An 18-month investigation by Inside Climate News in collaboration with Berkeley Journalism’s Investigative Reporting Program (IRP) found that bulk storage tanks that hold asphalt and heavy fuels pose a potential health risk to millions of Americans living near the tanks — a national problem that has gone largely unregulated.
In “Noxious Neighbors,” Berkeley Journalism alum Sabrina Shankman (‘09) and student Julia Kane (‘21) uncovered how for at least a decade, the Environmental Protection Agency (EPA) has known that people living next to heated tanks across the country could be breathing dangerous emissions — in some cases, high enough to violate federal clean air act standards. Yet the agency has continued to allow companies to report emissions using flawed equations developed by the petroleum industry, often resulting in underestimations.
Shankman, who has worked for Inside Climate News since 2013, began reporting on fumes from petroleum tanks in South Portland, Maine, where she lives, two years ago. After air quality testing revealed spikes in dangerous chemicals there, Shankman discovered problems with how the EPA and states track emissions.
“I first stumbled on this issue when I learned it was affecting the air that my family was breathing,” said Shankman. “But as I reported on the local issue, there were questions I couldn’t shake: How could this be allowed to happen? And if it was happening here, might it be happening elsewhere, too?”
Last summer, Kane, a research assistant at the IRP, was brought on to help report on the project. They interviewed dozens of scientists, regulators, environmental advocates and government officials and pored over thousands of documents obtained under the Freedom of Information Act.
“The most challenging part of this project was the amount of technical documents and data we had to comb through,” said Kane, who is set to graduate from Berkeley Journalism next month with a focus on narrative writing and investigative reporting. “We had to understand how the whole regulatory system works, and it’s really complicated.”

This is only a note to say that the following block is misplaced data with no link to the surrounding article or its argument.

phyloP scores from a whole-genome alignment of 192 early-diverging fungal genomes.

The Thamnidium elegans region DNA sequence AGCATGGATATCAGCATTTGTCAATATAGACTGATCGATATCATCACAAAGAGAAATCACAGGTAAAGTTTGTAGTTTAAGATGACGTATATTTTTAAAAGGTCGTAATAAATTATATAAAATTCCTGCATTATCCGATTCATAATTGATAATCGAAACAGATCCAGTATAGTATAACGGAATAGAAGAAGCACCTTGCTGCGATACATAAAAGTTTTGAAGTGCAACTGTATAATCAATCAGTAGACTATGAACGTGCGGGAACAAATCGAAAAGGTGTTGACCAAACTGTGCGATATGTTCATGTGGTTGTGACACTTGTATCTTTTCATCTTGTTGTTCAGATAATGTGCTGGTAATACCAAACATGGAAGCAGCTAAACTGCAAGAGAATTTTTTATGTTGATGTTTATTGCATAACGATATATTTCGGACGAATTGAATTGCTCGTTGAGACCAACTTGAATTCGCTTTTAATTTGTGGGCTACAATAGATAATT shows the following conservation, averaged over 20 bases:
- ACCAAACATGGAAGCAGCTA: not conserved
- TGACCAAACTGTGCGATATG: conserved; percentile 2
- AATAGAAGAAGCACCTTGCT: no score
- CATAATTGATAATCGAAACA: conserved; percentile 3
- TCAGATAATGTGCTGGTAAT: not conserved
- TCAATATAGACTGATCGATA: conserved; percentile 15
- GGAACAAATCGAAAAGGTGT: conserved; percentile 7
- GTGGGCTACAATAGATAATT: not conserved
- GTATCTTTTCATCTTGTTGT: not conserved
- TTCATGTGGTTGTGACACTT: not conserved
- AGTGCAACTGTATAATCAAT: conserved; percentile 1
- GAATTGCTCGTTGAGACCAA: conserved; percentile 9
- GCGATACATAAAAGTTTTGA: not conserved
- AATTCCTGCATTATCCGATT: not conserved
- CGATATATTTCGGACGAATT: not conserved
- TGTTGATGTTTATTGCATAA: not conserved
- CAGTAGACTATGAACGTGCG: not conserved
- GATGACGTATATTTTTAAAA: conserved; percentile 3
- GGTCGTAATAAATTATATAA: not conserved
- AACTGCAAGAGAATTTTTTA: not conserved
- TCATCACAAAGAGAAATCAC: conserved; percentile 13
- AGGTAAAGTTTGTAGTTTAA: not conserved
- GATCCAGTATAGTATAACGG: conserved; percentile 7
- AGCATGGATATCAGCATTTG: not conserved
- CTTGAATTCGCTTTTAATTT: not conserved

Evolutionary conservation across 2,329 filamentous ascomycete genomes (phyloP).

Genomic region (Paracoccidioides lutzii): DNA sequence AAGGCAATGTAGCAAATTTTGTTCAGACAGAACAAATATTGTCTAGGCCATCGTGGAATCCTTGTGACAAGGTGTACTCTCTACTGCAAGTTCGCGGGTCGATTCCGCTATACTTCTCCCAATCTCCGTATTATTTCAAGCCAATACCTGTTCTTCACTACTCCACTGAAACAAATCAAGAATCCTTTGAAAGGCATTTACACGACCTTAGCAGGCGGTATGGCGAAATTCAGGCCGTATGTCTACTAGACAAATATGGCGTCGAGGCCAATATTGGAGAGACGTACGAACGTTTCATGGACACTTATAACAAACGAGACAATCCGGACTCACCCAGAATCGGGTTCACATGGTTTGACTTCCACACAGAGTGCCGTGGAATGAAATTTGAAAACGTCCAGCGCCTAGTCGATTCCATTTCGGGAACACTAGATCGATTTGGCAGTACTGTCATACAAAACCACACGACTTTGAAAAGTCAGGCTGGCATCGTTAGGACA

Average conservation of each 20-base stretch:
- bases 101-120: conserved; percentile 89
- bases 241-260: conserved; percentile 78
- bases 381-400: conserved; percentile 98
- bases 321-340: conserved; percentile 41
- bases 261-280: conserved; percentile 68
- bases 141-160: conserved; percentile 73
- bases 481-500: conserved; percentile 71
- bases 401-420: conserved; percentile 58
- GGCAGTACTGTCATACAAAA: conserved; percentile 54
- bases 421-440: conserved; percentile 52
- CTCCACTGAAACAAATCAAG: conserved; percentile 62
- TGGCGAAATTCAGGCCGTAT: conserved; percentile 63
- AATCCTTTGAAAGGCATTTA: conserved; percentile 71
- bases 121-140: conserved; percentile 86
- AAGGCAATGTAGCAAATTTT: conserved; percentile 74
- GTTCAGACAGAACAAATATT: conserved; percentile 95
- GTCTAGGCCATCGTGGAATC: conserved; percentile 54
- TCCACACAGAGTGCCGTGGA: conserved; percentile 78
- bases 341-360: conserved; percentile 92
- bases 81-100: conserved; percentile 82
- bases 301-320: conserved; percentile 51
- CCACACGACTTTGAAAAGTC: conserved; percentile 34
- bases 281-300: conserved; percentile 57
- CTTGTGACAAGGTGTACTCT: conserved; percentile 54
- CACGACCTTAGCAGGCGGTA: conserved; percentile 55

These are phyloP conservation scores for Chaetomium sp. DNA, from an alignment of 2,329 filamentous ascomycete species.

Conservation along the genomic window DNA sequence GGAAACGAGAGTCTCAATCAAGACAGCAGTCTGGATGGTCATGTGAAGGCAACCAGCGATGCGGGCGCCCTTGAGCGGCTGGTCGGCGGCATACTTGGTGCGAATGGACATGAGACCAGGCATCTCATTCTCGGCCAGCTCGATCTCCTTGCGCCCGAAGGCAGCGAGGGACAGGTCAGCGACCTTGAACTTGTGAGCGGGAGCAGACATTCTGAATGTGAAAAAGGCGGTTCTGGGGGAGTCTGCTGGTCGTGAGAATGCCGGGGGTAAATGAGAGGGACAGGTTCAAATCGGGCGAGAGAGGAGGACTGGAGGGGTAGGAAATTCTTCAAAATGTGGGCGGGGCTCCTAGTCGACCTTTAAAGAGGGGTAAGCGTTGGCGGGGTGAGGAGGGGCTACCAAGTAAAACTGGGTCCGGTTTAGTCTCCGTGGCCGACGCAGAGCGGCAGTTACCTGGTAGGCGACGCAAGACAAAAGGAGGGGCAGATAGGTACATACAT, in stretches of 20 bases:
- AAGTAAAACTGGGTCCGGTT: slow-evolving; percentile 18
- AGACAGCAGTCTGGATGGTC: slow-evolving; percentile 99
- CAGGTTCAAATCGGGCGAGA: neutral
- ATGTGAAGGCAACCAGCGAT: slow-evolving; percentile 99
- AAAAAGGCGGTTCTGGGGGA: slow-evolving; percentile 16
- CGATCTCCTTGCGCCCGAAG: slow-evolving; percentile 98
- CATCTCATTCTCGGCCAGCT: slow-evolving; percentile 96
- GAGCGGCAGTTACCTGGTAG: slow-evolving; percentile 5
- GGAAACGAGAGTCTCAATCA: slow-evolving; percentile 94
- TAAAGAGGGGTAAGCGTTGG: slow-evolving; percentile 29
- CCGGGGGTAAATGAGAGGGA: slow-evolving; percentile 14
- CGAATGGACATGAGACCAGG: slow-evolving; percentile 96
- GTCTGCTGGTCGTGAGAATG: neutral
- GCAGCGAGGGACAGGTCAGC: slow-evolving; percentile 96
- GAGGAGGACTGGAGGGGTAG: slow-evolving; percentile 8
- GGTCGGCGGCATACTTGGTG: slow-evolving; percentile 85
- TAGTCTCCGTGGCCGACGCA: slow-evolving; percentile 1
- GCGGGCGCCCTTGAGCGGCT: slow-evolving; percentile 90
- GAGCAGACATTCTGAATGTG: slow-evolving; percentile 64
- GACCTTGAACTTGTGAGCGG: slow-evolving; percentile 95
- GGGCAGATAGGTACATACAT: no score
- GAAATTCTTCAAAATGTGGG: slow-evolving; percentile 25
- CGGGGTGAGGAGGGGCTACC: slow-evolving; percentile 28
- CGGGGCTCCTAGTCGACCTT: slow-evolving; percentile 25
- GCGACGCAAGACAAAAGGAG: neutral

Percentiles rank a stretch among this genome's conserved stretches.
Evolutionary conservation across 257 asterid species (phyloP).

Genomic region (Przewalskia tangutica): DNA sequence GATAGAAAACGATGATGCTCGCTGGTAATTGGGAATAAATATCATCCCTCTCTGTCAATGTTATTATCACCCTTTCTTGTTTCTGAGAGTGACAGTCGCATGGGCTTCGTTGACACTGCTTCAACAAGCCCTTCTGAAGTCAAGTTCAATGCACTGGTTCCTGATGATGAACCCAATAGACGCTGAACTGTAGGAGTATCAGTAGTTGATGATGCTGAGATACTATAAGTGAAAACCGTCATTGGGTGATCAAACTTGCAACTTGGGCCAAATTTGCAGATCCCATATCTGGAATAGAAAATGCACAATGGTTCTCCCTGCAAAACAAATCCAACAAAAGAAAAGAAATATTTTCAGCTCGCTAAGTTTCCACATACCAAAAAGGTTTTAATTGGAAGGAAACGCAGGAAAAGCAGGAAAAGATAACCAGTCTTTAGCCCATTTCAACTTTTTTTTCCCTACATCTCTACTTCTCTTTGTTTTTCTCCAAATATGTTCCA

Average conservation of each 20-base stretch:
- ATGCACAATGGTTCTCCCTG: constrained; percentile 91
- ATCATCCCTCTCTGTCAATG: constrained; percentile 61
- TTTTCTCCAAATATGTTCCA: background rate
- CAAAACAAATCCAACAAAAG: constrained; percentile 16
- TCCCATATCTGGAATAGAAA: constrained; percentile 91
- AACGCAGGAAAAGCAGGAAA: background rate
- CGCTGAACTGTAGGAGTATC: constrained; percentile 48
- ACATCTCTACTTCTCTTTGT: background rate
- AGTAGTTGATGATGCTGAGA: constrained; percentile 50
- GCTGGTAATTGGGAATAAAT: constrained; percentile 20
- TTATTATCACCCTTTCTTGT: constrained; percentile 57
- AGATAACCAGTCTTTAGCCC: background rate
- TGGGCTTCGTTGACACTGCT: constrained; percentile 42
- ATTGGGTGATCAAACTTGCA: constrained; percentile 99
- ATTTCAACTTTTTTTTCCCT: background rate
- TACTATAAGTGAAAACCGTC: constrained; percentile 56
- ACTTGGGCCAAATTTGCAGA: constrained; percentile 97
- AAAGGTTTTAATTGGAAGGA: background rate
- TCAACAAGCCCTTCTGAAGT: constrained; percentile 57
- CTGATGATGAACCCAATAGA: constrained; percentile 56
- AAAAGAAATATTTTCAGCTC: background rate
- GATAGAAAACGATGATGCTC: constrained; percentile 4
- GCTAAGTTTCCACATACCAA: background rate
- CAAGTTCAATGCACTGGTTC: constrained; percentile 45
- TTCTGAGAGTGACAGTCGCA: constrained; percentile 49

“We could not be prouder of this collaboration with Inside Climate, which produces some of the country’s best investigative reporting on the environment,” said Professor David Barstow, head of the IRP and the Logan Distinguished Chair in Investigative Journalism. “This stunning work by Sabrina and Julia adds to that rich legacy, and it was especially gratifying to watch Sabrina, an alum of Berkeley Journalism and the IRP, and Erica Goode, the fabulous Inside Climate editor, guiding this project, expertly and enthusiastically mentor Julia over the past year. Julia will now graduate next month with this invaluable experience under her belt, and I can’t wait to watch what she does next.”
Kane plans to pursue a career as an environmental reporter and continue digging into climate and environmental justice stories. “A lot of stories about climate and public health are hidden in the details of how laws and regulations are actually enforced, ” she said. “Working on this project showed me the depth of reporting required to bring these stories to light and show the effect our regulatory system has on the environment and people’s health.”
To learn more, read their story at www.insideclimatenews.org.
(Pictured at the top of this page: Global Partners’ Chelsea Terminal sits across the river from Boston and just steps away from a neighborhood. Credit: Julia Kane/Inside Climate News)
About Inside Climate News
Founded in 2007, Inside Climate News is a Pulitzer Prize-winning, nonprofit, nonpartisan news organization that provides essential reporting and analysis on climate change, energy and the environment, for the public and for decision makers.
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